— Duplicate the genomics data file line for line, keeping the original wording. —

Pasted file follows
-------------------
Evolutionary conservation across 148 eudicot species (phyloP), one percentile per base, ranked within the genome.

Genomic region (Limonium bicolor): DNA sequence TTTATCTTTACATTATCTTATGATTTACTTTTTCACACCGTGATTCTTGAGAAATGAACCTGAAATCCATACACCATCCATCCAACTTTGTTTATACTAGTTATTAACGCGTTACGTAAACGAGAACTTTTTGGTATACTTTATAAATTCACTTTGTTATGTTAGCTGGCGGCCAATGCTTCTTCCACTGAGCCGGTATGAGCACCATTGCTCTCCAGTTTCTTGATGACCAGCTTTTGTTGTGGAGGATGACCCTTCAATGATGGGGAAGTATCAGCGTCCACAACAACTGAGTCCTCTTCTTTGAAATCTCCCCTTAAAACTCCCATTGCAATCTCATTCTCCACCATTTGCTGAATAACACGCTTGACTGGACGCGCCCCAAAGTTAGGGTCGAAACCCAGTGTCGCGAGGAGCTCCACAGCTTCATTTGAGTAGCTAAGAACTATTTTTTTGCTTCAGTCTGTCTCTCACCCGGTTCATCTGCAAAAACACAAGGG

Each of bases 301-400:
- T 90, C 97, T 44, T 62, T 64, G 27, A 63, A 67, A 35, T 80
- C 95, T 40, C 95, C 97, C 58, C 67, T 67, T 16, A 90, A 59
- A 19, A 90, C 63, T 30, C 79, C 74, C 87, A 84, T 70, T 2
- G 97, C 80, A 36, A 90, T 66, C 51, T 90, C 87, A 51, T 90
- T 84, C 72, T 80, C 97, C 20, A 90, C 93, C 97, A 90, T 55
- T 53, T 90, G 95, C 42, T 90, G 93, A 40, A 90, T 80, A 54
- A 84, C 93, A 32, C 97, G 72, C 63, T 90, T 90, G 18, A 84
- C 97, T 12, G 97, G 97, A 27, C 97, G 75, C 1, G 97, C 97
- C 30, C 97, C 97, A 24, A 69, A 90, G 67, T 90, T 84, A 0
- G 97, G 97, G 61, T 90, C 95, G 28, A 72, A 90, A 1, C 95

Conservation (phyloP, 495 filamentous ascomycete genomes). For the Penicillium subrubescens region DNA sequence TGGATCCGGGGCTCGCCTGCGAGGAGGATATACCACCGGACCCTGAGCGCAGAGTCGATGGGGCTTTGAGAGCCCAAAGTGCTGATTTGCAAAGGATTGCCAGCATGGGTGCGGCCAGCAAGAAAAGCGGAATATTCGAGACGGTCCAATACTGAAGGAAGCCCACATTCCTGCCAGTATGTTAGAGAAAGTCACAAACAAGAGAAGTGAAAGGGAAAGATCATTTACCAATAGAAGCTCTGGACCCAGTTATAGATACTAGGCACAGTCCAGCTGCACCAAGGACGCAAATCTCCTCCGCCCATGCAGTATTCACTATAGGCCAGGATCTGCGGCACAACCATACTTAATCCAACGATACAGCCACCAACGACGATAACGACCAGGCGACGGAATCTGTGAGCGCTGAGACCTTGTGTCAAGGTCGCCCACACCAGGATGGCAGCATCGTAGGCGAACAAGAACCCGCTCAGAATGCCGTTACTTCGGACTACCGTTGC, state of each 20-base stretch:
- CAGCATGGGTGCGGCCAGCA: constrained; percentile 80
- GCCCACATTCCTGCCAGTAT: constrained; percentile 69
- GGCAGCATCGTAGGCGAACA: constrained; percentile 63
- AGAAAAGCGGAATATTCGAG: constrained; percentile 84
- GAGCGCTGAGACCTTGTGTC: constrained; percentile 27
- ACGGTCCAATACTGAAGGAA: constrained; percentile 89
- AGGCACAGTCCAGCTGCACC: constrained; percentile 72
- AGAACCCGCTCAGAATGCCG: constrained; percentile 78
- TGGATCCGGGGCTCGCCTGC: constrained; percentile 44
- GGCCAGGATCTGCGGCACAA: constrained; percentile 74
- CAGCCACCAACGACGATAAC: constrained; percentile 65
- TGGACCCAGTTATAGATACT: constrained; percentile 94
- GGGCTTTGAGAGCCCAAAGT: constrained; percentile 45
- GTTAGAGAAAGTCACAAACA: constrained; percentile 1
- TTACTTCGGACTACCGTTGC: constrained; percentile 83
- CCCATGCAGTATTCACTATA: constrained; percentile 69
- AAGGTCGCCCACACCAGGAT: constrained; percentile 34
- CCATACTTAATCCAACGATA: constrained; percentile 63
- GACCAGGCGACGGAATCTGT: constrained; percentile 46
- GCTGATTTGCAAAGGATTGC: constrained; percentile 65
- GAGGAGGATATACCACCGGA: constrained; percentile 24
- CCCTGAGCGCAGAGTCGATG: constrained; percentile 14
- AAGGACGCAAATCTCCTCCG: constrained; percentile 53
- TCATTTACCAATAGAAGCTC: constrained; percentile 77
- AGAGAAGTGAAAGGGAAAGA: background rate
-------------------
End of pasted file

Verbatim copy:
Evolutionary conservation across 148 eudicot species (phyloP), one percentile per base, ranked within the genome.

Genomic region (Limonium bicolor): DNA sequence TTTATCTTTACATTATCTTATGATTTACTTTTTCACACCGTGATTCTTGAGAAATGAACCTGAAATCCATACACCATCCATCCAACTTTGTTTATACTAGTTATTAACGCGTTACGTAAACGAGAACTTTTTGGTATACTTTATAAATTCACTTTGTTATGTTAGCTGGCGGCCAATGCTTCTTCCACTGAGCCGGTATGAGCACCATTGCTCTCCAGTTTCTTGATGACCAGCTTTTGTTGTGGAGGATGACCCTTCAATGATGGGGAAGTATCAGCGTCCACAACAACTGAGTCCTCTTCTTTGAAATCTCCCCTTAAAACTCCCATTGCAATCTCATTCTCCACCATTTGCTGAATAACACGCTTGACTGGACGCGCCCCAAAGTTAGGGTCGAAACCCAGTGTCGCGAGGAGCTCCACAGCTTCATTTGAGTAGCTAAGAACTATTTTTTTGCTTCAGTCTGTCTCTCACCCGGTTCATCTGCAAAAACACAAGGG

Each of bases 301-400:
- T 90, C 97, T 44, T 62, T 64, G 27, A 63, A 67, A 35, T 80
- C 95, T 40, C 95, C 97, C 58, C 67, T 67, T 16, A 90, A 59
- A 19, A 90, C 63, T 30, C 79, C 74, C 87, A 84, T 70, T 2
- G 97, C 80, A 36, A 90, T 66, C 51, T 90, C 87, A 51, T 90
- T 84, C 72, T 80, C 97, C 20, A 90, C 93, C 97, A 90, T 55
- T 53, T 90, G 95, C 42, T 90, G 93, A 40, A 90, T 80, A 54
- A 84, C 93, A 32, C 97, G 72, C 63, T 90, T 90, G 18, A 84
- C 97, T 12, G 97, G 97, A 27, C 97, G 75, C 1, G 97, C 97
- C 30, C 97, C 97, A 24, A 69, A 90, G 67, T 90, T 84, A 0
- G 97, G 97, G 61, T 90, C 95, G 28, A 72, A 90, A 1, C 95

Conservation (phyloP, 495 filamentous ascomycete genomes). For the Penicillium subrubescens region DNA sequence TGGATCCGGGGCTCGCCTGCGAGGAGGATATACCACCGGACCCTGAGCGCAGAGTCGATGGGGCTTTGAGAGCCCAAAGTGCTGATTTGCAAAGGATTGCCAGCATGGGTGCGGCCAGCAAGAAAAGCGGAATATTCGAGACGGTCCAATACTGAAGGAAGCCCACATTCCTGCCAGTATGTTAGAGAAAGTCACAAACAAGAGAAGTGAAAGGGAAAGATCATTTACCAATAGAAGCTCTGGACCCAGTTATAGATACTAGGCACAGTCCAGCTGCACCAAGGACGCAAATCTCCTCCGCCCATGCAGTATTCACTATAGGCCAGGATCTGCGGCACAACCATACTTAATCCAACGATACAGCCACCAACGACGATAACGACCAGGCGACGGAATCTGTGAGCGCTGAGACCTTGTGTCAAGGTCGCCCACACCAGGATGGCAGCATCGTAGGCGAACAAGAACCCGCTCAGAATGCCGTTACTTCGGACTACCGTTGC, state of each 20-base stretch:
- CAGCATGGGTGCGGCCAGCA: constrained; percentile 80
- GCCCACATTCCTGCCAGTAT: constrained; percentile 69
- GGCAGCATCGTAGGCGAACA: constrained; percentile 63
- AGAAAAGCGGAATATTCGAG: constrained; percentile 84
- GAGCGCTGAGACCTTGTGTC: constrained; percentile 27
- ACGGTCCAATACTGAAGGAA: constrained; percentile 89
- AGGCACAGTCCAGCTGCACC: constrained; percentile 72
- AGAACCCGCTCAGAATGCCG: constrained; percentile 78
- TGGATCCGGGGCTCGCCTGC: constrained; percentile 44
- GGCCAGGATCTGCGGCACAA: constrained; percentile 74
- CAGCCACCAACGACGATAAC: constrained; percentile 65
- TGGACCCAGTTATAGATACT: constrained; percentile 94
- GGGCTTTGAGAGCCCAAAGT: constrained; percentile 45
- GTTAGAGAAAGTCACAAACA: constrained; percentile 1
- TTACTTCGGACTACCGTTGC: constrained; percentile 83
- CCCATGCAGTATTCACTATA: constrained; percentile 69
- AAGGTCGCCCACACCAGGAT: constrained; percentile 34
- CCATACTTAATCCAACGATA: constrained; percentile 63
- GACCAGGCGACGGAATCTGT: constrained; percentile 46
- GCTGATTTGCAAAGGATTGC: constrained; percentile 65
- GAGGAGGATATACCACCGGA: constrained; percentile 24
- CCCTGAGCGCAGAGTCGATG: constrained; percentile 14
- AAGGACGCAAATCTCCTCCG: constrained; percentile 53
- TCATTTACCAATAGAAGCTC: constrained; percentile 77
- AGAGAAGTGAAAGGGAAAGA: background rate